Sering says they continue to take precautions with a constant influx of new residents. “Within the shelter itself we have separate areas—so when we have new people, they would be designated to one area until they’ve been tested,” he explains.

 

Beau Hill, executive director of the Salvation Army of Greater Cleveland’s Harbor Light Complex, said their two shelters—one for men and one for families—had a significant portion of their residents and staff tested for COVID-19 through the same MetroHealth/County effort.

 

While the Salvation Army’s shelter staff do help residents get tested for COVID-19, and strongly recommend their residents wear masks, Hill says they aren’t requiring new residents to be tested or to wear a mask.

 

“If we make it a hard and fast rule that you’d have to wear [a mask], we’d eventually have to kick people out,” Hill explains. “Do you want to kick homeless people out of a shelter because they’re not wearing a mask? That doesn’t make any sense.”

 

LMM’s Sering says 2100 Lakeside staff have successfully gotten residents to comply with its mandates, and says the shelter has a system of sanctions if residents don’t comply—stopping short of kicking people out.

 

Lutheran Metropolitan Ministry’s men’s shelter at 2100 Lakeside Avenue in Cleveland. A set of guidelines

Bobby Watts, CEO of the nonprofit National Health Care for the Homeless Council, says there are several constants that all congregant-living shelters should be doing during the pandemic.

 

The big three are requiring residents to wear masks; spacing out residents; and constant cleaning.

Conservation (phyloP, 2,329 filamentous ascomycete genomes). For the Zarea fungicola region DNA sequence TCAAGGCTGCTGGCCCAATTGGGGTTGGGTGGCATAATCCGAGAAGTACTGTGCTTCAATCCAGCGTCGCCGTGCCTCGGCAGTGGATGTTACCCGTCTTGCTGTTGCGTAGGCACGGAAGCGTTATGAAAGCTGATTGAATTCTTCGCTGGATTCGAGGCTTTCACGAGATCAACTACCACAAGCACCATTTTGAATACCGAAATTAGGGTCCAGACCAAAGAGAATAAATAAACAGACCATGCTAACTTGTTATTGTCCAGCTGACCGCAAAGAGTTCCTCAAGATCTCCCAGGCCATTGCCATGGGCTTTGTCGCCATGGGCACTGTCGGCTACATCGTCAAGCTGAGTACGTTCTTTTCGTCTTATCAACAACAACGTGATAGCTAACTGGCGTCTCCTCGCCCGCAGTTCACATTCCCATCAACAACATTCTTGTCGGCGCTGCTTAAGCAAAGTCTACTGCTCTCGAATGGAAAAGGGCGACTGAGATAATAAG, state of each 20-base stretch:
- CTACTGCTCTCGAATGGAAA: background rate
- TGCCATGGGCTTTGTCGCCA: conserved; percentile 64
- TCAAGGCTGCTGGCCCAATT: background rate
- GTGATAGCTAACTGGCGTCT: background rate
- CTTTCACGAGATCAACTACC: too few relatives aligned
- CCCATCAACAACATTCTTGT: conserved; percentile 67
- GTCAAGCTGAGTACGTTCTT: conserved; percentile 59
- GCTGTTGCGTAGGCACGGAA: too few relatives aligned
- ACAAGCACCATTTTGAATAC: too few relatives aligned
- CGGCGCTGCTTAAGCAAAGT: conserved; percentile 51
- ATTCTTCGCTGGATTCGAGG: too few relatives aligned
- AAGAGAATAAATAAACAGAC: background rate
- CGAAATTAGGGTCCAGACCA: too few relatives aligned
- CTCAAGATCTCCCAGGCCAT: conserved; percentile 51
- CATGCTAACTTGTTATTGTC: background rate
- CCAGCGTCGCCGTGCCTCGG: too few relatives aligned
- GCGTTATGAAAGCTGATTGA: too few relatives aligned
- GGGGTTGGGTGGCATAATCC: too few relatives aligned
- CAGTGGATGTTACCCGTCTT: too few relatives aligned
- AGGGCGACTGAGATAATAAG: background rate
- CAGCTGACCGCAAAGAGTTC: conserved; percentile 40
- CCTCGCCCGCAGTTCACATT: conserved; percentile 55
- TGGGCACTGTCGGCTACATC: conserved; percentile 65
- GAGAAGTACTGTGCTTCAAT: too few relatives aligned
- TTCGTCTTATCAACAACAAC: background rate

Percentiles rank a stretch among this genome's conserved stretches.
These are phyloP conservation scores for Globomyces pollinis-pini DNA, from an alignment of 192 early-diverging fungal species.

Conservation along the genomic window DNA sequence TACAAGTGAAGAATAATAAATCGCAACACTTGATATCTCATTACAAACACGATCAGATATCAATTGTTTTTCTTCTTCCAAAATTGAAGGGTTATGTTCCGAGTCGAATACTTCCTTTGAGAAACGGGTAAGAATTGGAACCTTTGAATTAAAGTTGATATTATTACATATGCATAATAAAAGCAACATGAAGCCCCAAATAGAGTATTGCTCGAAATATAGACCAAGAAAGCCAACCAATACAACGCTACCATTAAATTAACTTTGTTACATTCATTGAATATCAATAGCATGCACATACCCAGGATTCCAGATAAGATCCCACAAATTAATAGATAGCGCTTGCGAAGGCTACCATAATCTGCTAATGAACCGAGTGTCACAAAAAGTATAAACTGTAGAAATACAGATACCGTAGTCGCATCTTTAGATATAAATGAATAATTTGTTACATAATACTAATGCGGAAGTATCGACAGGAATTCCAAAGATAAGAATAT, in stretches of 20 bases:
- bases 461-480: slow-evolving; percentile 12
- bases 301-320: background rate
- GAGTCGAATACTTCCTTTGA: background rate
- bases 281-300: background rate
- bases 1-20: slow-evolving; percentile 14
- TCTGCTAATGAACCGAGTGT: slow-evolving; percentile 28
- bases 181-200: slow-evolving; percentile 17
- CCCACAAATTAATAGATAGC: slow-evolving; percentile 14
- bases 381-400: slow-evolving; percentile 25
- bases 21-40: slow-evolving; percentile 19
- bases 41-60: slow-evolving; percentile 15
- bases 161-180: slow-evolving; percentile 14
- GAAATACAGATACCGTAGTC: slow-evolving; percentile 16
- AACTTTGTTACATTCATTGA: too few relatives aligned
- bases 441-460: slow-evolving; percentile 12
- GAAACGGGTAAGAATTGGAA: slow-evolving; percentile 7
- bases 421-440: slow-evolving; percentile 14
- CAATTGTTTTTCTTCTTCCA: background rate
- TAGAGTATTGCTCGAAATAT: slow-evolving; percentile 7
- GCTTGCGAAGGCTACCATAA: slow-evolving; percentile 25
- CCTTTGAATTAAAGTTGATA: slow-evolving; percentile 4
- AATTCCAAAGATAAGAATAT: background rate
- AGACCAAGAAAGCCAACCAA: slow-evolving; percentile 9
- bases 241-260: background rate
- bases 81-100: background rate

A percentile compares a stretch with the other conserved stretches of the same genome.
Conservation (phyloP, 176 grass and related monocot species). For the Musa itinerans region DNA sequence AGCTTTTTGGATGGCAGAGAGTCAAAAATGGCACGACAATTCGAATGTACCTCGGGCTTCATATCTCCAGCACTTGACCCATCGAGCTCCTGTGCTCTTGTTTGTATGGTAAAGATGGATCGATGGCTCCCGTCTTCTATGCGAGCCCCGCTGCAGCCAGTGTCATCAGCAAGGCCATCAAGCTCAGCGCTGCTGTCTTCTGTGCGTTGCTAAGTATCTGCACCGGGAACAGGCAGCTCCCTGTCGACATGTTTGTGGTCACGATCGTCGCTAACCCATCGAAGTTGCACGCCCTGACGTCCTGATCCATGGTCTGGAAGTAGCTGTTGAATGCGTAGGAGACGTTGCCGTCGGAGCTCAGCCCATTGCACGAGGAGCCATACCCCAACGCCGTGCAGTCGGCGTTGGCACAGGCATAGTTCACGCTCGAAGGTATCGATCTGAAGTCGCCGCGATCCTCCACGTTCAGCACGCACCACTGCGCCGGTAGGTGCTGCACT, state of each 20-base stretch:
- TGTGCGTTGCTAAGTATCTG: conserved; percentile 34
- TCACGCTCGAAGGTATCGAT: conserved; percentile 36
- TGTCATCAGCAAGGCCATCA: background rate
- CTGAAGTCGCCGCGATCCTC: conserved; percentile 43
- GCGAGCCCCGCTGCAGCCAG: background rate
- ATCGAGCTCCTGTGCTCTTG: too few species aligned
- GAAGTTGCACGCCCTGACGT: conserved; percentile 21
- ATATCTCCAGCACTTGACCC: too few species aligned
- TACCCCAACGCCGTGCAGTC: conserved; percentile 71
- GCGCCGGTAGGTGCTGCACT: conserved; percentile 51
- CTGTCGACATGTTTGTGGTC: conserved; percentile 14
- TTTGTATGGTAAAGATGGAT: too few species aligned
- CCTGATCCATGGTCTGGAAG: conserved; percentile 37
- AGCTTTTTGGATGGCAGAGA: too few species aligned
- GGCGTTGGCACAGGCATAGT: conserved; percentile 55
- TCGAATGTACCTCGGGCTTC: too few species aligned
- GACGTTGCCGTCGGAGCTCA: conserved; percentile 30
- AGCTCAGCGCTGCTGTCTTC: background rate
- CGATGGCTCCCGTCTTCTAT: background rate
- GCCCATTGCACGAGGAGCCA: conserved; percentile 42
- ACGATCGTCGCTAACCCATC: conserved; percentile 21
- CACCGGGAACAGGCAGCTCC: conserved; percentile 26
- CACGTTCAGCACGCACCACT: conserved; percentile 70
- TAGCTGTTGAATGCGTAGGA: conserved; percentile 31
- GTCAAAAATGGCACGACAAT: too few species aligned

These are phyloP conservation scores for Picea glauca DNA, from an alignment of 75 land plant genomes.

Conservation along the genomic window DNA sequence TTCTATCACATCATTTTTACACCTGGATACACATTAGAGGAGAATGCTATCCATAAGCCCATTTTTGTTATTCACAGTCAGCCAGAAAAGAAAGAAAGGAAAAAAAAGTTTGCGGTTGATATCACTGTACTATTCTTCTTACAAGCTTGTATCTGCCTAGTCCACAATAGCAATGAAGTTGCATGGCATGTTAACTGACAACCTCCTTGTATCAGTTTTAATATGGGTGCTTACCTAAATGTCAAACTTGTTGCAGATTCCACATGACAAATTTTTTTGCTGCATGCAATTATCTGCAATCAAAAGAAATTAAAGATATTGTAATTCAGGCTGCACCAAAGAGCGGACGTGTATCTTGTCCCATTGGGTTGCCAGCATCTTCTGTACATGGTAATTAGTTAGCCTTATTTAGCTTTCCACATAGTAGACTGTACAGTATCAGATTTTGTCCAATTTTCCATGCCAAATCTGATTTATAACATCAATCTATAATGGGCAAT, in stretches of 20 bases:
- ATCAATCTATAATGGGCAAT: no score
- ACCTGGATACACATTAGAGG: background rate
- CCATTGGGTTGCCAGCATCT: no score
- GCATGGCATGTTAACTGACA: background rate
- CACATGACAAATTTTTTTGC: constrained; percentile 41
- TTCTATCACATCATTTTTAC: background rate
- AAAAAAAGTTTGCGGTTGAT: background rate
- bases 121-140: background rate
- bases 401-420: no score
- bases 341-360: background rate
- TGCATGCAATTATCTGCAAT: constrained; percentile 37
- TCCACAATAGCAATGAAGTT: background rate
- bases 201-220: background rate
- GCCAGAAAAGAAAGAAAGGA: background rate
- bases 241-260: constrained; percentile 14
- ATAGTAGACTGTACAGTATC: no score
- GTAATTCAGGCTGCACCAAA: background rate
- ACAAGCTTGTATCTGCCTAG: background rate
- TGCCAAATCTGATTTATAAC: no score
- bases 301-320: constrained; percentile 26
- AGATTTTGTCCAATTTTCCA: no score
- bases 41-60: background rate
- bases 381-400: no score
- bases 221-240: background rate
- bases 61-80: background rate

“The term that’s come into use is to ‘decompress’ areas,” Watts explains. “Decompress the cafeteria, the same with classrooms—basically, limit the amount of people that can be in there at one time.”

 

Watts adds that those shelters with chapels may broadcast services to various parts of the building, instead of hosting everyone in the chapel at the same time.


Watts says it’s good that some shelters are providing regular COVID-19 testing for their residents but the lag time for getting results back—and the variability of supply and access to testing—means that shelters should not be requiring a negative COVID-19 test before admitting people (neither 2100 Lakeside nor the Salvation Army do this).

 

Challenging times

Hill and Sering both say the pandemic has presented a host of difficulties for their shelters, even as the need for their services has increased.

 

Hill says the Salvation Army has depopulated its shelters to increase social distancing—from about 475 across all their area residential programs down to about 400.

 

But the move comes with a big negative: less government funding, which matches the number of residents being served.

 

Less revenue means less ability to serve an already-vulnerable population of people during the pandemic, Hill says. However, he says the layout of the residential areas in the family shelter does naturally lend to social distancing, with families in separate living units.

 

Between the beginning of the pandemic and early July, the Salvation Army had 15 out of 145 staff and roughly 25 of about 215 residents test positive for the coronavirus.

 

LMM’s Sering declined to say how many residents and staff tested positive, but he says his shelter’s ratio of positive cases has been close to the 3% country-wide number found in MetroHealth’s shelter survey (the nationwide daily positive case rate was around 6.75 percent at the end of July).